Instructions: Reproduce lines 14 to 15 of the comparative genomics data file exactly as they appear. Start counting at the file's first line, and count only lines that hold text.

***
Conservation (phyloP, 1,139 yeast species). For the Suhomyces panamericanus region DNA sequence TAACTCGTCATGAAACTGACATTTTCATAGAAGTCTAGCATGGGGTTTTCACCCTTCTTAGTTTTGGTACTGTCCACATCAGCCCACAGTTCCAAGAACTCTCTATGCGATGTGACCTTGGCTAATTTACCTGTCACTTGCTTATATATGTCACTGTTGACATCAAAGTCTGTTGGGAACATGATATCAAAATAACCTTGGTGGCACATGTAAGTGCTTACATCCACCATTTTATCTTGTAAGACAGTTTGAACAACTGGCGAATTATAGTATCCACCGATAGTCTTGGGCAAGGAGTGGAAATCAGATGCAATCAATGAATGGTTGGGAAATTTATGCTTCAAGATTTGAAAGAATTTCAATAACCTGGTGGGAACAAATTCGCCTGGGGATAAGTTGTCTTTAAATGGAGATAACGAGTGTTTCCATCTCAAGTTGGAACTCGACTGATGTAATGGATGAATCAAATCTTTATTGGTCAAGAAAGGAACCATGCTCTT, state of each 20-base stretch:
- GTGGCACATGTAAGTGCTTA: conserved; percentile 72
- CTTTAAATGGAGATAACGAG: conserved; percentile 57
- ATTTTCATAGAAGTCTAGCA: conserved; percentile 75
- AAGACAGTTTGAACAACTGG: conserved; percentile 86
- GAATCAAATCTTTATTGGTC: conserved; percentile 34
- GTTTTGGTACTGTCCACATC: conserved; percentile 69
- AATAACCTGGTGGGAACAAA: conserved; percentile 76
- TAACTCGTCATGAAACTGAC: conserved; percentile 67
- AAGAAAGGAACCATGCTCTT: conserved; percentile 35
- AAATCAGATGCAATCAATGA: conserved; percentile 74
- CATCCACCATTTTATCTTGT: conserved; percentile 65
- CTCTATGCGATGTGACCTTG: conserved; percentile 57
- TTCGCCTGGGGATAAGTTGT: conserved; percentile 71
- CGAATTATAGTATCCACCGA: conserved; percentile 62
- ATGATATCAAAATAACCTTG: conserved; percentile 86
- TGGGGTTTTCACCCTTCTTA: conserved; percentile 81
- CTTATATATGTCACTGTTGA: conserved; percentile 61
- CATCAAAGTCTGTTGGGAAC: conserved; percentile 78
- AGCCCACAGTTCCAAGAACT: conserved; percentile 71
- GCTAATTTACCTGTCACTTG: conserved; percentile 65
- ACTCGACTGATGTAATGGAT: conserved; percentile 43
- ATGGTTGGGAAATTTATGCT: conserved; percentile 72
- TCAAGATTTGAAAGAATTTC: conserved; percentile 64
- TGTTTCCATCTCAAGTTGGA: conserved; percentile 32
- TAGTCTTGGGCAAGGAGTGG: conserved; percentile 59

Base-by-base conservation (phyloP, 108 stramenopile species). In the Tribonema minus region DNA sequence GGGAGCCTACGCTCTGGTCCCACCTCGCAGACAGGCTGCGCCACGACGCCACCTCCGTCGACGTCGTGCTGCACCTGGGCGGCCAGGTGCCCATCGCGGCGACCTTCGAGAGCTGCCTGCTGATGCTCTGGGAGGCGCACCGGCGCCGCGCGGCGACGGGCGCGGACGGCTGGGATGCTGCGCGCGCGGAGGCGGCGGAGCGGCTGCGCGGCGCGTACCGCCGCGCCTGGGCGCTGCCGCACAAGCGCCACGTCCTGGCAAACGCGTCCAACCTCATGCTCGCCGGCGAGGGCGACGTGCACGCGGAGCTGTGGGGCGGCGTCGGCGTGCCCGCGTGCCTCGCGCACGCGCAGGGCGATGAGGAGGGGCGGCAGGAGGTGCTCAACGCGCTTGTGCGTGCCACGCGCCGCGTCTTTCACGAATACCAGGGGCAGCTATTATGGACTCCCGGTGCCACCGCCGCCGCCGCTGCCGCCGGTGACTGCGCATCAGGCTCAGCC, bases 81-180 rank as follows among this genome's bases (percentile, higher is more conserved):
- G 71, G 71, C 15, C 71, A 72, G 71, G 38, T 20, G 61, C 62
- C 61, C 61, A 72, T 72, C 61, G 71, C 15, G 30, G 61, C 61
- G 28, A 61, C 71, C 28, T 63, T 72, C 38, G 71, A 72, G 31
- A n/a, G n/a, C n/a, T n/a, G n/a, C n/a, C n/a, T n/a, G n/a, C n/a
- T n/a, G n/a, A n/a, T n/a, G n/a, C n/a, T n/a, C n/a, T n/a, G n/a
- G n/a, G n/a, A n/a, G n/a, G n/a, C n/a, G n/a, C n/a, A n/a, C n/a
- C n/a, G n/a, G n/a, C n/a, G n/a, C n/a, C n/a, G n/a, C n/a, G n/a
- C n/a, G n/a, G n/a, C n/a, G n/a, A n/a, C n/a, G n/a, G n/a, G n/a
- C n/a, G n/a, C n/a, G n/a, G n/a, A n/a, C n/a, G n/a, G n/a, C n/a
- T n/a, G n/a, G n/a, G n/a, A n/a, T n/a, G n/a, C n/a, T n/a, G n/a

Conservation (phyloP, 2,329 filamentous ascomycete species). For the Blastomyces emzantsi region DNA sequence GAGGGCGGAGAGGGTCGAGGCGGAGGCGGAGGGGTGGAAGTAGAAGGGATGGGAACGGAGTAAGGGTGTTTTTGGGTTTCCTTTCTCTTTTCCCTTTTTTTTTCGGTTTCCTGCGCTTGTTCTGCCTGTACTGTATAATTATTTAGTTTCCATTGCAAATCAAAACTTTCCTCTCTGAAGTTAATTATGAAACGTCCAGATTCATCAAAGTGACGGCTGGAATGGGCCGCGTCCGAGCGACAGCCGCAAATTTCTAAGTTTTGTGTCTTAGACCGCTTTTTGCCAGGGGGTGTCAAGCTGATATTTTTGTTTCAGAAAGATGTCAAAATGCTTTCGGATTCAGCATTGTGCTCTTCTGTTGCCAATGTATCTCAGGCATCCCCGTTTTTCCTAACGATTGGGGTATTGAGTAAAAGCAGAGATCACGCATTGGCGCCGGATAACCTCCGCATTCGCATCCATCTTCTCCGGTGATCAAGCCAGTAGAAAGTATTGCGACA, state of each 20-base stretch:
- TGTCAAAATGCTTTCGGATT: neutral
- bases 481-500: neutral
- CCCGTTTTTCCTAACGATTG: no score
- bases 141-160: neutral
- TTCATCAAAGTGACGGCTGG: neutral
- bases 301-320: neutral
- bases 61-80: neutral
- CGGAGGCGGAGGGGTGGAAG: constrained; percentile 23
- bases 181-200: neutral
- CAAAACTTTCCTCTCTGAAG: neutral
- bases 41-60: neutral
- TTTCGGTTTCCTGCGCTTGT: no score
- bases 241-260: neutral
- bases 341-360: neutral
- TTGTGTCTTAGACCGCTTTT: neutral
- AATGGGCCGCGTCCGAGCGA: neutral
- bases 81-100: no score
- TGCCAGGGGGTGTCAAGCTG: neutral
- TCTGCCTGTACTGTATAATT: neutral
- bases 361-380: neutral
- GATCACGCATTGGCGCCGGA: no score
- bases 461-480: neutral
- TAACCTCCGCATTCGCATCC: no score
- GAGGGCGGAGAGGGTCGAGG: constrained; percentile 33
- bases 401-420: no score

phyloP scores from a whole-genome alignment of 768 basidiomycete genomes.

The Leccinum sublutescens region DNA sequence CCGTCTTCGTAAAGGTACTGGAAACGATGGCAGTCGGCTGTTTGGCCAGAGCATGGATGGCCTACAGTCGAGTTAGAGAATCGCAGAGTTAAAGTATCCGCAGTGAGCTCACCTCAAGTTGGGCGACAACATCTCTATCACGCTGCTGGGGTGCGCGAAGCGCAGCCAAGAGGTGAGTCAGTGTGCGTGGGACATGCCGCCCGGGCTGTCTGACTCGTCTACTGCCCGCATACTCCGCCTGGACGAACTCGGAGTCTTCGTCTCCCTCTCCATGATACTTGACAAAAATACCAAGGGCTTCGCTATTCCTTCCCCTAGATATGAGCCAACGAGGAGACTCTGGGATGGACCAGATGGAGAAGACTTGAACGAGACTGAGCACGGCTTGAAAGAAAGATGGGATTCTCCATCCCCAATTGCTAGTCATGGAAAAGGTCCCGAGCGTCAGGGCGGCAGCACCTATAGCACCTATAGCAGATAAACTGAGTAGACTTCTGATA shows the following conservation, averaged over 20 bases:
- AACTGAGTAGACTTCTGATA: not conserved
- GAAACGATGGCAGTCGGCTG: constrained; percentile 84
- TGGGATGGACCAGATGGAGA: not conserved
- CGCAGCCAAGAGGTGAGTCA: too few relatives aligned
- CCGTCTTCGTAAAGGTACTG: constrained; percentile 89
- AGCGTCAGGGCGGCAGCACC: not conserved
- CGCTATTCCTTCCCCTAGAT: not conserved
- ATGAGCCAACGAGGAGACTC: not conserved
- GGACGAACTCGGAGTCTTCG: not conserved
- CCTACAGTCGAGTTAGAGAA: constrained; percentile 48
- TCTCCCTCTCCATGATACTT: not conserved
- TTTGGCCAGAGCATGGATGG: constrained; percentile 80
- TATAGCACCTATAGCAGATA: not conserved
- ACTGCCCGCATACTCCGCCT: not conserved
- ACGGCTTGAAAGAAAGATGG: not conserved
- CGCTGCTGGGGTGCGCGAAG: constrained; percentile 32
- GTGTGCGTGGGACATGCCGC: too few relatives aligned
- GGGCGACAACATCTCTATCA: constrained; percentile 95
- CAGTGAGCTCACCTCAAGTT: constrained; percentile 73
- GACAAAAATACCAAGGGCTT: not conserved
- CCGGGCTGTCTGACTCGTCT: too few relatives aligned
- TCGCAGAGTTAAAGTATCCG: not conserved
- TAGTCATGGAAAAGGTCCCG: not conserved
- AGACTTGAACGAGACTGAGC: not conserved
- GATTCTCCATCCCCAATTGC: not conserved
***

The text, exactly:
- TTCGCCTGGGGATAAGTTGT: conserved; percentile 71
- CGAATTATAGTATCCACCGA: conserved; percentile 62